The first hint that there might be water on the moon came from a NASA instrument called the Moon Mineralogy Mapper on board the Chandrayaan-1 spacecraft. (This craft was launched by India last October to orbit the moon, and stopped operating last August.) The discovery was so surprising that researchers at first thought there was some kind of calibration problem in the instruments on board.
Researchers were however then able to confirm their observations using data from two additional spacecraft: NASA’s Cassini probe that passed by the moon in 1999 while travelling to Saturn, and the Deep Impact spacecraft, which whizzed by the moon in June of this year on its way to visit a comet.
Said Madhavan Nair, the chairman of the Indian Space Research Organisation (ISRO): “We have found the signature of water on the surface of the moon but that is not in the form of a sea or in a lake or even a puddle. It’s not even a drop. You cannot pick it up just like that. It is embedded on the surface in the minerals and rocks and we have clear indication that hydroxyl (OH) as well as the water H2O molecules are there present on the surface, maybe at least for a few millimetres. And this has got a wide spread and also the quantity what we have found out is much larger than what was expected.”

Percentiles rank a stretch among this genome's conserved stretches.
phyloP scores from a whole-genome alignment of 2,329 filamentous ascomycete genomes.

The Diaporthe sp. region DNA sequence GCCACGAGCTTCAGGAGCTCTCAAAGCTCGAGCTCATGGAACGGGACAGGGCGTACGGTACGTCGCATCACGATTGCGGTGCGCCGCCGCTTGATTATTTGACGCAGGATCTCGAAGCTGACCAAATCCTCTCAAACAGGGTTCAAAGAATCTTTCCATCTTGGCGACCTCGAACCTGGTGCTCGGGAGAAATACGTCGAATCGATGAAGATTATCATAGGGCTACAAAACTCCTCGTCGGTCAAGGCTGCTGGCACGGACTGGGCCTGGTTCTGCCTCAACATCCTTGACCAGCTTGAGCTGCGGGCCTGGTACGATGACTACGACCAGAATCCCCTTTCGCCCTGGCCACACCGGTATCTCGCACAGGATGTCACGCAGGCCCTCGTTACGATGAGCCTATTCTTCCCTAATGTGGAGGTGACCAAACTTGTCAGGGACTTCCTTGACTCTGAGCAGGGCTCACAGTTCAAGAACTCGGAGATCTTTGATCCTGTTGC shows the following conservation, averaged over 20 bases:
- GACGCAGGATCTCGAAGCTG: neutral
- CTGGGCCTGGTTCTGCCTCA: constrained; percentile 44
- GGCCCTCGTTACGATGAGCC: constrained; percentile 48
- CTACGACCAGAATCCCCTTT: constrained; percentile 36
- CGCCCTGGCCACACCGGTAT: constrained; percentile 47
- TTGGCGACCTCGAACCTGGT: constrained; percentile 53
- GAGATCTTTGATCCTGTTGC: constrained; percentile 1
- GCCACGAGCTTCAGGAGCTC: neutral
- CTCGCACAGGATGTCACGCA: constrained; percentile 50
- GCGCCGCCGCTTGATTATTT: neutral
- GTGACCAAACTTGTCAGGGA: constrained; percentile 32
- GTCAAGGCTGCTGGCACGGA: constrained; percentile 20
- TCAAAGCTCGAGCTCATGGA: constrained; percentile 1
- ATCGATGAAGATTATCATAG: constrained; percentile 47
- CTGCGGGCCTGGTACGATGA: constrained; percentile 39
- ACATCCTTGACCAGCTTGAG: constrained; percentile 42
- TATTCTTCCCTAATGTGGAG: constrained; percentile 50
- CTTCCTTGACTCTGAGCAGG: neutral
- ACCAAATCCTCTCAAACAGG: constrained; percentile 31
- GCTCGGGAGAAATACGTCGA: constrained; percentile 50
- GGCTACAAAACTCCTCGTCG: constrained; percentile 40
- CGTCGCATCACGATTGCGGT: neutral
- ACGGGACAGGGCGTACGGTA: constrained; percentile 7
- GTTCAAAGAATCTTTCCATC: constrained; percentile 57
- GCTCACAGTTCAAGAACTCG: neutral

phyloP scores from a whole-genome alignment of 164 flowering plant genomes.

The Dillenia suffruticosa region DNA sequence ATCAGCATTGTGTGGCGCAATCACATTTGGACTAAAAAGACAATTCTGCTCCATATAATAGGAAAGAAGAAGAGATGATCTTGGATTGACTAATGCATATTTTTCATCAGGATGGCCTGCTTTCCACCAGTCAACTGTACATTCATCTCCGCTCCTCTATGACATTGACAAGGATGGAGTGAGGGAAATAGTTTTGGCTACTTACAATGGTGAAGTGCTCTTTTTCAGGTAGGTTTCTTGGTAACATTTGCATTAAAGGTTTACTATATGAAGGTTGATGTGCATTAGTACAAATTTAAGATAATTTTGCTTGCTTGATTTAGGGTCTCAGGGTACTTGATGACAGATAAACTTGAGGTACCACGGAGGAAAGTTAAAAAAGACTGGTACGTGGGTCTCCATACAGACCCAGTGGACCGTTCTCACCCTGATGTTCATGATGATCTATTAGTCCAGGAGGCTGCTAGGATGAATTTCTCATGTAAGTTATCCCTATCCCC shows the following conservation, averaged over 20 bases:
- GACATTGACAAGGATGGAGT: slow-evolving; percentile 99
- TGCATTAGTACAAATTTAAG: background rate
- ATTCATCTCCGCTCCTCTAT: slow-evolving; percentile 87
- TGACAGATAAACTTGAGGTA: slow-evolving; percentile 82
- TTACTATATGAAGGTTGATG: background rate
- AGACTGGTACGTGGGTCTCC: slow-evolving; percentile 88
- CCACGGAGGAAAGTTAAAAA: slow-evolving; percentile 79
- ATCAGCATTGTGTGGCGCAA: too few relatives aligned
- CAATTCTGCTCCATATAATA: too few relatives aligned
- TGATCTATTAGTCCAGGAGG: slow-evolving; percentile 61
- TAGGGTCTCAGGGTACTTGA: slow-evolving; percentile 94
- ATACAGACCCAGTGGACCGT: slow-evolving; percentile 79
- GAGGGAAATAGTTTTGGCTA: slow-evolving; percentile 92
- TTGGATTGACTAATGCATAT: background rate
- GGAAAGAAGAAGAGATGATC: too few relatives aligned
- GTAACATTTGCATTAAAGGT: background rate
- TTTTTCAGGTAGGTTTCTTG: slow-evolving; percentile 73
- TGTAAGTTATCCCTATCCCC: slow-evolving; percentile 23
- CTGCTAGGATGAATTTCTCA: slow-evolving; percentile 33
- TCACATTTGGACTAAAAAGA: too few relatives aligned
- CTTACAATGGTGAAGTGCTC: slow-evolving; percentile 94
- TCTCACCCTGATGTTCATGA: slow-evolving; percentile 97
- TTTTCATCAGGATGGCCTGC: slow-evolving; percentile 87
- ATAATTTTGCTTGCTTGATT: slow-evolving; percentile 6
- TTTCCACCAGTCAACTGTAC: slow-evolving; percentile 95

The consequences of this discovery could be legion. The water, if processed in mass quantities, might provide resources — drinking water and rocket fuel — for future moon-dwellers, say scientists. So in theory, it might be possible to establish a manned Moon base within two decades. It is also true however, that extracting water from the moon will be a long and difficult process.
Said Madhavan Nair of the ISRO: “Some of you may ask if can we extract water out of this. Yes, perhaps we can evolve techniques, but if you process one tonne of soil, we may perhaps get half a litre of water. So that’s going to be a real challenge. But at the same time for the first time in the history of space research water is confirmed on the moon.”
Scientists first claimed that water existed on moon 40 years ago after they analysed rock samples brought back to Earth as souvenirs by Apollo astronauts. But the results were so extraordinary that the scientists doubted the findings – and believed that the traces of water must be due to the boxes containing the moon rocks having been contaminated by air from the earth’s atmosphere.
Still, the most powerful evidence of water on the moon is likely to come from the American Lunar Crater Observation and Sensing Satellite that will crash into the moon’s South Pole in October and possibly sense the presence of water in the resulting debris. The story of the water on moon, and its possible exploitation, is in the early stages.
For more information about the ISRO:
For information about Nasa’s search for water on the moon:
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